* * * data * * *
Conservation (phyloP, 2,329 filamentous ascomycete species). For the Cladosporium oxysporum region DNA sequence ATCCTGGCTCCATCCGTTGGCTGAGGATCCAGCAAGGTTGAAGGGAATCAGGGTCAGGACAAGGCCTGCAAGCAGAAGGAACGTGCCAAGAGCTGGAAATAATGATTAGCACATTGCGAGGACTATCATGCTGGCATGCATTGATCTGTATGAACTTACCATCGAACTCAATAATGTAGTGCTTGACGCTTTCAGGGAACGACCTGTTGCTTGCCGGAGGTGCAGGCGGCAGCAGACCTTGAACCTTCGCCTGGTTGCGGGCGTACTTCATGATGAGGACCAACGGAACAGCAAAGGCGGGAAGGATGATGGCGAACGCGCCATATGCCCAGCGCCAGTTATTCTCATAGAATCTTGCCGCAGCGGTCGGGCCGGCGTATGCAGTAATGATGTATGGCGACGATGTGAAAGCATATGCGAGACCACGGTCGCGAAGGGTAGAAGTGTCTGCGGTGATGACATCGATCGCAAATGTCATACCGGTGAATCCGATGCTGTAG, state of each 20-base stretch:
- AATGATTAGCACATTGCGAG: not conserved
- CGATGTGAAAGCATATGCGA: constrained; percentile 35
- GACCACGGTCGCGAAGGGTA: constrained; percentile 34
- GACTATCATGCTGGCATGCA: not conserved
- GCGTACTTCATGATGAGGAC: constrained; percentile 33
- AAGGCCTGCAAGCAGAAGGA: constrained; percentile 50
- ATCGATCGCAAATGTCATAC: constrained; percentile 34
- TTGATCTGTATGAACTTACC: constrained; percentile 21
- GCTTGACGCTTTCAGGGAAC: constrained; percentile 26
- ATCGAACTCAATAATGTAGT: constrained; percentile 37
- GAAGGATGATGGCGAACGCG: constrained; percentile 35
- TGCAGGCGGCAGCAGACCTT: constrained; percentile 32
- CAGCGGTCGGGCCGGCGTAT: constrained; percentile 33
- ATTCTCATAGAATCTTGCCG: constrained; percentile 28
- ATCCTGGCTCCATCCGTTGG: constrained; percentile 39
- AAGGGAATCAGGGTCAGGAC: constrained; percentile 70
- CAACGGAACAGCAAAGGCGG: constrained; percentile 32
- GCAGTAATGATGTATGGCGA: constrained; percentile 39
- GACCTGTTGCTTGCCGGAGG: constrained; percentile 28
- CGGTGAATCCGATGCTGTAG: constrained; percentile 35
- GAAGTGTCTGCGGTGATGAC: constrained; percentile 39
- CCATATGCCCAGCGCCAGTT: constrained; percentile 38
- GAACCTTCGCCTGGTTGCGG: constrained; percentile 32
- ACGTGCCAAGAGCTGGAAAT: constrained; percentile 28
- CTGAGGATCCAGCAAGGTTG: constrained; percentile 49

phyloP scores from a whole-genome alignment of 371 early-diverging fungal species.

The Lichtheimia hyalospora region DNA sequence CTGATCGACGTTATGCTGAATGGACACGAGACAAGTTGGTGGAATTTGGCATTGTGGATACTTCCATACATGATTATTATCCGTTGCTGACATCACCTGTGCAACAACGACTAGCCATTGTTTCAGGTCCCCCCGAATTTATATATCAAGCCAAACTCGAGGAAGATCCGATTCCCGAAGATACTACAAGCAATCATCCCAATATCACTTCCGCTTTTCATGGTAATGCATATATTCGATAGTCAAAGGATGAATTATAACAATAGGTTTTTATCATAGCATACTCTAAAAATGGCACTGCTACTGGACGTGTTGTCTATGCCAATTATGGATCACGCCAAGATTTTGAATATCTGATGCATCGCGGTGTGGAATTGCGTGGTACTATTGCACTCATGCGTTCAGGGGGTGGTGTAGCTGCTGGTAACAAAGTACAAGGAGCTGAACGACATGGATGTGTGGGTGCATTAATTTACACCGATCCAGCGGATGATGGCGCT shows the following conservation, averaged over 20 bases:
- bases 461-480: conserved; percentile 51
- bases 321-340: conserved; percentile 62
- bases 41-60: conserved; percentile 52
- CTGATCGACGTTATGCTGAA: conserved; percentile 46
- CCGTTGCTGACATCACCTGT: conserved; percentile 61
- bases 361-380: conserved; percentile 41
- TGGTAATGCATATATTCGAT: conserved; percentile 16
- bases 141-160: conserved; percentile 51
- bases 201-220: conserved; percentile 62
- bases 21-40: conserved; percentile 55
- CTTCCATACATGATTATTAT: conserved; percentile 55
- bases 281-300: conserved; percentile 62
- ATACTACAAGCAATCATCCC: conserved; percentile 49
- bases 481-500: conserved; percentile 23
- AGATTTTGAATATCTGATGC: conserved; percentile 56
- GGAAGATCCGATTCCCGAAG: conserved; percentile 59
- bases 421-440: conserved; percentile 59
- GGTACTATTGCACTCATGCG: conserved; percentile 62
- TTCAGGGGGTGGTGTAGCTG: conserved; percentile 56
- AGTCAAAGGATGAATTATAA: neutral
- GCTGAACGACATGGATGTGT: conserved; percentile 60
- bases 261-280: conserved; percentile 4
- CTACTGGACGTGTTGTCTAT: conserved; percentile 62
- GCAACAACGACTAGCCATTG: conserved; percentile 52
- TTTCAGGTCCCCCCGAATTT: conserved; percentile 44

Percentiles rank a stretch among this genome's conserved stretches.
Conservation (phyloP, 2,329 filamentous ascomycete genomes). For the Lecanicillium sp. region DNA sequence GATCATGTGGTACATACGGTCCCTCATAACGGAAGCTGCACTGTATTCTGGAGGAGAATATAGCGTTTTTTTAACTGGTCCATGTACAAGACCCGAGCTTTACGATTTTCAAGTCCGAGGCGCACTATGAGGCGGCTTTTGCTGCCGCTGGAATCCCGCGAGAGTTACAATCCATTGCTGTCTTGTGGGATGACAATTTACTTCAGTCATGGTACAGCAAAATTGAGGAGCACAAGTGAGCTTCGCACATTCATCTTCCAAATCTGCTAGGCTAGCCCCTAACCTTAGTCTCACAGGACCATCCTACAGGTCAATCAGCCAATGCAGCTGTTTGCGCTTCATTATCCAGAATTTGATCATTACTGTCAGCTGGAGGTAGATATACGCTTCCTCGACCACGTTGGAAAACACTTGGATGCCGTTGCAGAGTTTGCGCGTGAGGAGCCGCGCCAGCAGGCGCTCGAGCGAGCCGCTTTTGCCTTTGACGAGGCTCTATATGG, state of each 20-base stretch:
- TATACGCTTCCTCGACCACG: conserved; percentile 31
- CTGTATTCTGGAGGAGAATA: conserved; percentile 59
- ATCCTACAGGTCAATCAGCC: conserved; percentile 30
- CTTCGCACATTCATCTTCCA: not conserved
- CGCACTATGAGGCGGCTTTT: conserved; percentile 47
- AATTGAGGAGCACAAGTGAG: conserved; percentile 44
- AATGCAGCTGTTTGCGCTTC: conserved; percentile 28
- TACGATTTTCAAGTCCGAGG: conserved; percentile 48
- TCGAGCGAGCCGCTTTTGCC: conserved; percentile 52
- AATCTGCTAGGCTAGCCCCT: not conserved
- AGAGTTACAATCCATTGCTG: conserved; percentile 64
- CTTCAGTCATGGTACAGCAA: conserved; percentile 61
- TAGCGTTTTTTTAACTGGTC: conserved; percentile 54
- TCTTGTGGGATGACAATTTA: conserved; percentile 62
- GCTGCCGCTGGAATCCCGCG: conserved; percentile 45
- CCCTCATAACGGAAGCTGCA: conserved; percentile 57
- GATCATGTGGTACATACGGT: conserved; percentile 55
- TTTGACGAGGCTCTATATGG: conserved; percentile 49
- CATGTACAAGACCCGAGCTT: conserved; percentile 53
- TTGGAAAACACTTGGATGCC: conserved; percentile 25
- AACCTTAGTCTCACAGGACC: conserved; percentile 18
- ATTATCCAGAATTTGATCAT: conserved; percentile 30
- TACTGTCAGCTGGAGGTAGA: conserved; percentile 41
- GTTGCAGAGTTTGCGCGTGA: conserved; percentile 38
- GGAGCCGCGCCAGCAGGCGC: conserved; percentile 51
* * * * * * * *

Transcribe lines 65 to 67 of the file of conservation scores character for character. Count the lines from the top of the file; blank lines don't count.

- AATCTGCTAGGCTAGCCCCT: not conserved
- AGAGTTACAATCCATTGCTG: conserved; percentile 64
- CTTCAGTCATGGTACAGCAA: conserved; percentile 61